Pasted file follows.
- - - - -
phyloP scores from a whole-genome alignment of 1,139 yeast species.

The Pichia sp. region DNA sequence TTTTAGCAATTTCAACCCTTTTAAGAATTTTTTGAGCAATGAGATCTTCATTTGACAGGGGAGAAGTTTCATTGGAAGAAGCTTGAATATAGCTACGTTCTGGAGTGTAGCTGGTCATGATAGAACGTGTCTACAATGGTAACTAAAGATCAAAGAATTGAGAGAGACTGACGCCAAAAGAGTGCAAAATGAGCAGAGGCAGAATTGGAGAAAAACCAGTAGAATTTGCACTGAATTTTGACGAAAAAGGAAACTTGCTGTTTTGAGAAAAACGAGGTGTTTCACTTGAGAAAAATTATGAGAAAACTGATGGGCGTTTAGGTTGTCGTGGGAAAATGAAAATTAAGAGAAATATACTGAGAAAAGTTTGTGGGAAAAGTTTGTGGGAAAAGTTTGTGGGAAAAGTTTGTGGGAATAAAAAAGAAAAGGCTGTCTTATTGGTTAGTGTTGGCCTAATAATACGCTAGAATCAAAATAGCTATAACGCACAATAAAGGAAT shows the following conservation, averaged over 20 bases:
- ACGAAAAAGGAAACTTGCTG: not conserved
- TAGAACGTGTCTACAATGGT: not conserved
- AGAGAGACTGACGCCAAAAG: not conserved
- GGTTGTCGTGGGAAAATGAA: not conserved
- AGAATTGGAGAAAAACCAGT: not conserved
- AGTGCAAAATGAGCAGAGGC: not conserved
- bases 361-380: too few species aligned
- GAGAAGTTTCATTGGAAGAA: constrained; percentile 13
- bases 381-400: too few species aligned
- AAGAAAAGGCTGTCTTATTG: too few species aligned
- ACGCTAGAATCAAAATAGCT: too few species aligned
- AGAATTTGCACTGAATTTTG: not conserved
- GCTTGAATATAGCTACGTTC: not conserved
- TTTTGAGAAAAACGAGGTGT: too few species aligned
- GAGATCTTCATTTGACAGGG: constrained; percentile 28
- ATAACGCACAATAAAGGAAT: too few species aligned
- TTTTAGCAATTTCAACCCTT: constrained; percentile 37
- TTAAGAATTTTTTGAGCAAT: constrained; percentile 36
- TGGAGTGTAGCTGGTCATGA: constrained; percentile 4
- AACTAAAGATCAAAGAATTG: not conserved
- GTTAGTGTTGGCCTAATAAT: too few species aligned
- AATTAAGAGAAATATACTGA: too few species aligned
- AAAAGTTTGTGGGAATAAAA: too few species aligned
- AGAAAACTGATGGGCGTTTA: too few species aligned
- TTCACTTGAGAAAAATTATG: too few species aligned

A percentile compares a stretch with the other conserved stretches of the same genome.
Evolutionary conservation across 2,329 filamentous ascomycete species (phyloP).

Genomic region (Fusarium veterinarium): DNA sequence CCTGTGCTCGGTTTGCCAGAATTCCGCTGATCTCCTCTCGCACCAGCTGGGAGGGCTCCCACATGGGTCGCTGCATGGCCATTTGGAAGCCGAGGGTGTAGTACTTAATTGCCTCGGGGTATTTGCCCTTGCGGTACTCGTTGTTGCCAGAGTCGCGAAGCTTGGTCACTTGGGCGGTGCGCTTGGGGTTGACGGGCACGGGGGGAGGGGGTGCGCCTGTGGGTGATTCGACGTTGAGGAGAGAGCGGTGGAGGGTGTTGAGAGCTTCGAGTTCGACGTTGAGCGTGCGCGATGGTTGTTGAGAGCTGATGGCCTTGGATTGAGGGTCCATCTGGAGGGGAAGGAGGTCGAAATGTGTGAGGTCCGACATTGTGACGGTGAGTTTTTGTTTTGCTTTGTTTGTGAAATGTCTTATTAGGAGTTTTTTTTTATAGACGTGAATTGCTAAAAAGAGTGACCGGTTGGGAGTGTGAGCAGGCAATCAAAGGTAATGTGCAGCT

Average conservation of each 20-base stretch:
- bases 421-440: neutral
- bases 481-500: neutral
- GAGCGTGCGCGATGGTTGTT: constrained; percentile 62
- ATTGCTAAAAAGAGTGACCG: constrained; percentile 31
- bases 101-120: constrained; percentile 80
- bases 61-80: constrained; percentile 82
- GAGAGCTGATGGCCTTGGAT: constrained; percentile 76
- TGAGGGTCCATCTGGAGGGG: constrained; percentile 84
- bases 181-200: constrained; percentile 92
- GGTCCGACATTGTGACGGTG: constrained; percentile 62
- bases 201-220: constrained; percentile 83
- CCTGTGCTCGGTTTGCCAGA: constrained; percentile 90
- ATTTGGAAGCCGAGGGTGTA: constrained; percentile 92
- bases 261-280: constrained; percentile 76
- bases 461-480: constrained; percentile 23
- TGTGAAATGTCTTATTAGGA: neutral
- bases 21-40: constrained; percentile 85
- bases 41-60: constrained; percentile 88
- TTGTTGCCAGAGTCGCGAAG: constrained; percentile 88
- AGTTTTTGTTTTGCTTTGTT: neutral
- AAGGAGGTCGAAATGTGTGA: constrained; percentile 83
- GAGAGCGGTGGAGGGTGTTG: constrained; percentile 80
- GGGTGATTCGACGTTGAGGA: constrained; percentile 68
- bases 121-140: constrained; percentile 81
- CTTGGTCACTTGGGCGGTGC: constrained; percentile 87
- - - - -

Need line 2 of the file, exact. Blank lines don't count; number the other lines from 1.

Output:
The Pichia sp. region DNA sequence TTTTAGCAATTTCAACCCTTTTAAGAATTTTTTGAGCAATGAGATCTTCATTTGACAGGGGAGAAGTTTCATTGGAAGAAGCTTGAATATAGCTACGTTCTGGAGTGTAGCTGGTCATGATAGAACGTGTCTACAATGGTAACTAAAGATCAAAGAATTGAGAGAGACTGACGCCAAAAGAGTGCAAAATGAGCAGAGGCAGAATTGGAGAAAAACCAGTAGAATTTGCACTGAATTTTGACGAAAAAGGAAACTTGCTGTTTTGAGAAAAACGAGGTGTTTCACTTGAGAAAAATTATGAGAAAACTGATGGGCGTTTAGGTTGTCGTGGGAAAATGAAAATTAAGAGAAATATACTGAGAAAAGTTTGTGGGAAAAGTTTGTGGGAAAAGTTTGTGGGAAAAGTTTGTGGGAATAAAAAAGAAAAGGCTGTCTTATTGGTTAGTGTTGGCCTAATAATACGCTAGAATCAAAATAGCTATAACGCACAATAAAGGAAT shows the following conservation, averaged over 20 bases: